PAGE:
The number of new nests has been doubled with the aim of increasing the future population of Baku's Swifts.

Checks made after the Swifts finished breeding in Summer 2012 showed that some 30 nests had been made in the new boxes, a very promising start. In 2013 further efforts will be made to attract more Swifts to breed in the new nestboxes.

Left above: The 8th Century BC Maiden Tower, undergoing conservation; on the right, the new Swift nest boxes installed on the wall of an adjacent building

See the video of the Swifts checking out their new nest boxes here

Left: Close-up showing the postions of loudspeakers within some of the nestboxes, used to play Swift calls to attract the Swifts to nest in them

Far left: The Maiden Tower, centrepiece of the ancient historical heart of Baku, a UNESCO World Heritage Site, following conservation works

 

Below left: Another view of the new Swift Nest box arrays in the shape of three Swifts

Photos © Samir Nuriyev /
State Historical Architectural Reserve "Icherisheher"


In order to smooth the Swifts’ relocation, the Tower’s conservation works were planned so that the number of holes in the façade would decrease gradually during 2012 to 2013. In February 2012, the nest boxes were fixed on the wall in the shape of three flying Swifts, to underline the purpose of the project and to enhance the appearance of the site. The new nestboxes were painted light beige to reflect the sunlight and prevent overheating.

Swift Conservation provided Swift Call CD's to encourage the Swifts to check out the new nests, and advice on how to attract Swifts and maintain the colony for the future.

The process of attracting Baku's Swifts to the new nest places may take 2 to 3 years, but the initial results are very promising. Just 2 weeks after the Swifts’ arrival in Baku, thanks to the use of the Swift Call CD, several were noticed flying up to the nest boxes and some were captured by video camera at the moment of flying into the nestboxes.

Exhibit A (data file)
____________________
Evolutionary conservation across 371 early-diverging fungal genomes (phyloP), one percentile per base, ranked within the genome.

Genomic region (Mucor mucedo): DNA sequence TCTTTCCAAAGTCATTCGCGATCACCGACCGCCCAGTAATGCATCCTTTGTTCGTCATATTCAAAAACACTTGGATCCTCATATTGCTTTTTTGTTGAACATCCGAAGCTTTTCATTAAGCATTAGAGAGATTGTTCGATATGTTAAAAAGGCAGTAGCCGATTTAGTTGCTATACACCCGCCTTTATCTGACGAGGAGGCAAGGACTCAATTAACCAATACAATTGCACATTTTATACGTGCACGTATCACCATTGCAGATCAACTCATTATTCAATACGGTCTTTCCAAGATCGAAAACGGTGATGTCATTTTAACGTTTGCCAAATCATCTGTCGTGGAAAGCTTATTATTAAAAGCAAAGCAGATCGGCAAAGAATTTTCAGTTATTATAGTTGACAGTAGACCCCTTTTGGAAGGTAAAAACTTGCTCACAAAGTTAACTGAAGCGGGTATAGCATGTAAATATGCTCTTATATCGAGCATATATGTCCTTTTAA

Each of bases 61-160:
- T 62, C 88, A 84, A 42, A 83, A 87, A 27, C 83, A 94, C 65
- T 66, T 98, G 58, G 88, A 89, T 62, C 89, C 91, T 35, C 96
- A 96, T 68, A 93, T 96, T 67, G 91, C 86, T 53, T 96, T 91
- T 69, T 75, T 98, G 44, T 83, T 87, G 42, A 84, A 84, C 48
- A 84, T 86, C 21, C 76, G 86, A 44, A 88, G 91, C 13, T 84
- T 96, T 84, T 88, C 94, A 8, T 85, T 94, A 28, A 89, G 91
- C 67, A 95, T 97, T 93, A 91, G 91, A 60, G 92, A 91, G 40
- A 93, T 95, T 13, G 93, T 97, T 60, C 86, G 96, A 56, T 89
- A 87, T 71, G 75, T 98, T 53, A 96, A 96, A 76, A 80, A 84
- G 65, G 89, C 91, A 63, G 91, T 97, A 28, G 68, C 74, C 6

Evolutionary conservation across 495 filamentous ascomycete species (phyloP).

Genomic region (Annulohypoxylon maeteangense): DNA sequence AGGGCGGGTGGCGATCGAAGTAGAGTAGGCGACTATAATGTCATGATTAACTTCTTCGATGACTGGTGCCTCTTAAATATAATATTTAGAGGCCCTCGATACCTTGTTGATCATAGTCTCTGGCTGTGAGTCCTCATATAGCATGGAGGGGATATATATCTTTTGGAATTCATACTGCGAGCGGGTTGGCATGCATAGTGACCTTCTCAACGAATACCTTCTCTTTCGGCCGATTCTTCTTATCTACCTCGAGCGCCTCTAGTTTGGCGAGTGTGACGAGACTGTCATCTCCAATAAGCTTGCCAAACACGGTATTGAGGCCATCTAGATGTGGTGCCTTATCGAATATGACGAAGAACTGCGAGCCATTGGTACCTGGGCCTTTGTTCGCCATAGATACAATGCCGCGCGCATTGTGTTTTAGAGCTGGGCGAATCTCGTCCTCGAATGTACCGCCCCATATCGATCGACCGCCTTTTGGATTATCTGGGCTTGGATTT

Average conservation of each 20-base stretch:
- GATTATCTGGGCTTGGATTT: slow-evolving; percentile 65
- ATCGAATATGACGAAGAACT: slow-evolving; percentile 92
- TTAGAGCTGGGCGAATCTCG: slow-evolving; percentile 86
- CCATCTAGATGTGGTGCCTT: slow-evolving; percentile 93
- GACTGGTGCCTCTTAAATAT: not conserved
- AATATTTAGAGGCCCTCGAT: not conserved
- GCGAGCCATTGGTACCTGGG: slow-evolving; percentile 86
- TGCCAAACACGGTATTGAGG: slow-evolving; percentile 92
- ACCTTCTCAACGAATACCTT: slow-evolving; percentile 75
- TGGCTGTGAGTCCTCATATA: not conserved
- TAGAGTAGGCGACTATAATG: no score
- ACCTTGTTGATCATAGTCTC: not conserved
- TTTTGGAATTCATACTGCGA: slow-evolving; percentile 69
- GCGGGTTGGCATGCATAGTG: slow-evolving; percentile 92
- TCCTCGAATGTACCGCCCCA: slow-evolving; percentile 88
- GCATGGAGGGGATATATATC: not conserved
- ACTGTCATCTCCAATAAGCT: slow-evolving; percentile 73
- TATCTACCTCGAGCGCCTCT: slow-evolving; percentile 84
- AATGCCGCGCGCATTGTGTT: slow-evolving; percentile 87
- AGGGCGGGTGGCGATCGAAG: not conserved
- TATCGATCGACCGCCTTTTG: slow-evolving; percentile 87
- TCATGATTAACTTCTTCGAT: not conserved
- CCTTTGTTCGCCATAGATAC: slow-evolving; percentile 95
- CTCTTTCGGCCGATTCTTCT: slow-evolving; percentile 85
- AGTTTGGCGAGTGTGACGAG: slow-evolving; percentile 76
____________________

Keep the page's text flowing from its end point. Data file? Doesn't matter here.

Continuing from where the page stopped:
Berlin 2012 - the 2nd International Swift Seminars conference


Photos © Edward Mayer www.swift-conservation.org   Presentation © Lukáš Viktora CSO

Swifts are getting much more attention:

The 2nd International Swift Seminars were held in Berlin from 10 to 12 April, attracting 77 delegates from Europe, Turkey, Russia, Indonesia, Israel and China, to discuss ways to prevent further losses of this amazing bird.

Decline across Europe appears to be consistent, and closely linked to trends in renovation and insulation of the building stock.

Figures from the Czech Republic (left) match the UK's very closely.

Ulrich Tigges, conference organiser, addresses a question to Martin Cel'uch, a speaker from the Slovakian delegation whose topic was "Will the Common Swift survive in Slovakia?"


Zaragoza puts up nestplaces for its Pallid Swifts

   

Up go the new boxes! Brand new plywood boxes, specially for Pallid Swifts,
are lifted to their final postion by the Fire Brigade team in Zaragoza.    

Photos © Municipality of Zaragoza

The fire station in Zaragoza, Aragon in Spain has finally saved its famous Pallid Swift colony

Following a public appeal, helped by us at Swift Conservation, the Municipality of Zaragoza agreed to save the prominent colony of Pallid Swifts (Apus pallidus) established at the local Fire Station.

Threatened by maintenance work, the colony became the subject of great public interest, and a campaign to save it was organised by Spanish Swift enthusiasts, with support from right across Europe.

The campaign was successful, and the Municipality agreed to have the special boxes made up and installed on their fires station. Here you can see them being put up, the result, and the team from the Municipality that got the job done so successfully.

We are all hoping for a very successful breeding season for this colony in 2012 and for a long time ahead. 

Below: The multi-disciplinary team from the Municipality of Zaragoza that designed, built and installed the multiple nest boxes for the Pallid Swifts at the Fire Station.